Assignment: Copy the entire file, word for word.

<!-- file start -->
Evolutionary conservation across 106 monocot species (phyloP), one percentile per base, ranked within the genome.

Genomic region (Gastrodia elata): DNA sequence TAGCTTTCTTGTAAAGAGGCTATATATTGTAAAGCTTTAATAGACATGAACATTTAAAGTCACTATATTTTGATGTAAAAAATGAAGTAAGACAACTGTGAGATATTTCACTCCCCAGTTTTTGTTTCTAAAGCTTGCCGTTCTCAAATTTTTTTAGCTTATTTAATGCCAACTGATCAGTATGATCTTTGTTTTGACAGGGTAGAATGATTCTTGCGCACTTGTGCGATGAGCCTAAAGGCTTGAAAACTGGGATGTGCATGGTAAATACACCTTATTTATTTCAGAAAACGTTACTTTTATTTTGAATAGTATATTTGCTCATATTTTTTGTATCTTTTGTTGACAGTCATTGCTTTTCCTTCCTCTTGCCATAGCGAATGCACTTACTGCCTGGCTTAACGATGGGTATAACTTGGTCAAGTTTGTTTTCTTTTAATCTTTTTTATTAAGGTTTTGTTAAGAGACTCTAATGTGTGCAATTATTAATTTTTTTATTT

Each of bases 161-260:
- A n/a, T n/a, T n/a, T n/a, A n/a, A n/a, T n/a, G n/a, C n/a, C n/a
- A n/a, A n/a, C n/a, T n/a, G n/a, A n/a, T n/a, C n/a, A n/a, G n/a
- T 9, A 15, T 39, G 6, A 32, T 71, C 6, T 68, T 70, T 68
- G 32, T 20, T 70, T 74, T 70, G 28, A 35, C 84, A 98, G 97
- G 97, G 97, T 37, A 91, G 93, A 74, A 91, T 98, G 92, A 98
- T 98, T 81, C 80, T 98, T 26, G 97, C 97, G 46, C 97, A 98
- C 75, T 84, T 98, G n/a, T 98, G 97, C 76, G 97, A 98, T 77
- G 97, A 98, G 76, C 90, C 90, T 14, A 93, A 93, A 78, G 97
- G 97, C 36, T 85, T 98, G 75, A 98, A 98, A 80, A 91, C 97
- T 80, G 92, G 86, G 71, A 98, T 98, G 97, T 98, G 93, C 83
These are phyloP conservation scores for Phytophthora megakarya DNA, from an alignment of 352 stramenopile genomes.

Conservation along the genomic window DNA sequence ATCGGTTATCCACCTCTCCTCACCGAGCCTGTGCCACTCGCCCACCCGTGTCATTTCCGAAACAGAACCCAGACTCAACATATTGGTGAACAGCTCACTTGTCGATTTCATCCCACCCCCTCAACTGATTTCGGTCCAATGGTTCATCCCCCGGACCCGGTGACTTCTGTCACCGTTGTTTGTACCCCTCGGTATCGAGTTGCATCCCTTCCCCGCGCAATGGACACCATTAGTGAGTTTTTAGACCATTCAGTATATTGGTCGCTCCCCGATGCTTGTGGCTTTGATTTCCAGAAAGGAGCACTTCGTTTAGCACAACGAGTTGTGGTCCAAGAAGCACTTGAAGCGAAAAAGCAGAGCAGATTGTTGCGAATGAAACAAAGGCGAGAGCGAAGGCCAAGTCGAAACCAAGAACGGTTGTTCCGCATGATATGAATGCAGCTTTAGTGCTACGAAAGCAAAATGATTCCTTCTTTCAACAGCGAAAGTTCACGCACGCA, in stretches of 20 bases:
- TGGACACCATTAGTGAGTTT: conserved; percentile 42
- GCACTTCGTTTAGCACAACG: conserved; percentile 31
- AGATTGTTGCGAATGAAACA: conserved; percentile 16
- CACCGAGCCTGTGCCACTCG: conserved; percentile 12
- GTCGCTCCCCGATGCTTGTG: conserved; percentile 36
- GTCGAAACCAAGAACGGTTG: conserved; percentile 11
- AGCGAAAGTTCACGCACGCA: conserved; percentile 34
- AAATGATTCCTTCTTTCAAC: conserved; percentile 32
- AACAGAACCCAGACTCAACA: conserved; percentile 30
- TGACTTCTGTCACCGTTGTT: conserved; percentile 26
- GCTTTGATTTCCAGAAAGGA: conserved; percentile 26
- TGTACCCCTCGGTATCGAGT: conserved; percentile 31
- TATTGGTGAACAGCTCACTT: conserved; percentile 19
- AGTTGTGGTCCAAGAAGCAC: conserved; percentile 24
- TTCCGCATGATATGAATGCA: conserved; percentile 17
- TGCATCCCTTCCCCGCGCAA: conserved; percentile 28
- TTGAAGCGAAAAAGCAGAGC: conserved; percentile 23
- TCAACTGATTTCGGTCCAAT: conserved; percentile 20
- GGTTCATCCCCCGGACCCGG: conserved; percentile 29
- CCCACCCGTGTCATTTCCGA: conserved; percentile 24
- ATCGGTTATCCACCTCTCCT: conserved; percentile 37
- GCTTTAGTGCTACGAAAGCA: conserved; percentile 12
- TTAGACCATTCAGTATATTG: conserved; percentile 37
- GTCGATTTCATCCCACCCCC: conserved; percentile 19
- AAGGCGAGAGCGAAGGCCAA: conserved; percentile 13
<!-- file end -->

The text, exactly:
Evolutionary conservation across 106 monocot species (phyloP), one percentile per base, ranked within the genome.

Genomic region (Gastrodia elata): DNA sequence TAGCTTTCTTGTAAAGAGGCTATATATTGTAAAGCTTTAATAGACATGAACATTTAAAGTCACTATATTTTGATGTAAAAAATGAAGTAAGACAACTGTGAGATATTTCACTCCCCAGTTTTTGTTTCTAAAGCTTGCCGTTCTCAAATTTTTTTAGCTTATTTAATGCCAACTGATCAGTATGATCTTTGTTTTGACAGGGTAGAATGATTCTTGCGCACTTGTGCGATGAGCCTAAAGGCTTGAAAACTGGGATGTGCATGGTAAATACACCTTATTTATTTCAGAAAACGTTACTTTTATTTTGAATAGTATATTTGCTCATATTTTTTGTATCTTTTGTTGACAGTCATTGCTTTTCCTTCCTCTTGCCATAGCGAATGCACTTACTGCCTGGCTTAACGATGGGTATAACTTGGTCAAGTTTGTTTTCTTTTAATCTTTTTTATTAAGGTTTTGTTAAGAGACTCTAATGTGTGCAATTATTAATTTTTTTATTT

Each of bases 161-260:
- A n/a, T n/a, T n/a, T n/a, A n/a, A n/a, T n/a, G n/a, C n/a, C n/a
- A n/a, A n/a, C n/a, T n/a, G n/a, A n/a, T n/a, C n/a, A n/a, G n/a
- T 9, A 15, T 39, G 6, A 32, T 71, C 6, T 68, T 70, T 68
- G 32, T 20, T 70, T 74, T 70, G 28, A 35, C 84, A 98, G 97
- G 97, G 97, T 37, A 91, G 93, A 74, A 91, T 98, G 92, A 98
- T 98, T 81, C 80, T 98, T 26, G 97, C 97, G 46, C 97, A 98
- C 75, T 84, T 98, G n/a, T 98, G 97, C 76, G 97, A 98, T 77
- G 97, A 98, G 76, C 90, C 90, T 14, A 93, A 93, A 78, G 97
- G 97, C 36, T 85, T 98, G 75, A 98, A 98, A 80, A 91, C 97
- T 80, G 92, G 86, G 71, A 98, T 98, G 97, T 98, G 93, C 83
These are phyloP conservation scores for Phytophthora megakarya DNA, from an alignment of 352 stramenopile genomes.

Conservation along the genomic window DNA sequence ATCGGTTATCCACCTCTCCTCACCGAGCCTGTGCCACTCGCCCACCCGTGTCATTTCCGAAACAGAACCCAGACTCAACATATTGGTGAACAGCTCACTTGTCGATTTCATCCCACCCCCTCAACTGATTTCGGTCCAATGGTTCATCCCCCGGACCCGGTGACTTCTGTCACCGTTGTTTGTACCCCTCGGTATCGAGTTGCATCCCTTCCCCGCGCAATGGACACCATTAGTGAGTTTTTAGACCATTCAGTATATTGGTCGCTCCCCGATGCTTGTGGCTTTGATTTCCAGAAAGGAGCACTTCGTTTAGCACAACGAGTTGTGGTCCAAGAAGCACTTGAAGCGAAAAAGCAGAGCAGATTGTTGCGAATGAAACAAAGGCGAGAGCGAAGGCCAAGTCGAAACCAAGAACGGTTGTTCCGCATGATATGAATGCAGCTTTAGTGCTACGAAAGCAAAATGATTCCTTCTTTCAACAGCGAAAGTTCACGCACGCA, in stretches of 20 bases:
- TGGACACCATTAGTGAGTTT: conserved; percentile 42
- GCACTTCGTTTAGCACAACG: conserved; percentile 31
- AGATTGTTGCGAATGAAACA: conserved; percentile 16
- CACCGAGCCTGTGCCACTCG: conserved; percentile 12
- GTCGCTCCCCGATGCTTGTG: conserved; percentile 36
- GTCGAAACCAAGAACGGTTG: conserved; percentile 11
- AGCGAAAGTTCACGCACGCA: conserved; percentile 34
- AAATGATTCCTTCTTTCAAC: conserved; percentile 32
- AACAGAACCCAGACTCAACA: conserved; percentile 30
- TGACTTCTGTCACCGTTGTT: conserved; percentile 26
- GCTTTGATTTCCAGAAAGGA: conserved; percentile 26
- TGTACCCCTCGGTATCGAGT: conserved; percentile 31
- TATTGGTGAACAGCTCACTT: conserved; percentile 19
- AGTTGTGGTCCAAGAAGCAC: conserved; percentile 24
- TTCCGCATGATATGAATGCA: conserved; percentile 17
- TGCATCCCTTCCCCGCGCAA: conserved; percentile 28
- TTGAAGCGAAAAAGCAGAGC: conserved; percentile 23
- TCAACTGATTTCGGTCCAAT: conserved; percentile 20
- GGTTCATCCCCCGGACCCGG: conserved; percentile 29
- CCCACCCGTGTCATTTCCGA: conserved; percentile 24
- ATCGGTTATCCACCTCTCCT: conserved; percentile 37
- GCTTTAGTGCTACGAAAGCA: conserved; percentile 12
- TTAGACCATTCAGTATATTG: conserved; percentile 37
- GTCGATTTCATCCCACCCCC: conserved; percentile 19
- AAGGCGAGAGCGAAGGCCAA: conserved; percentile 13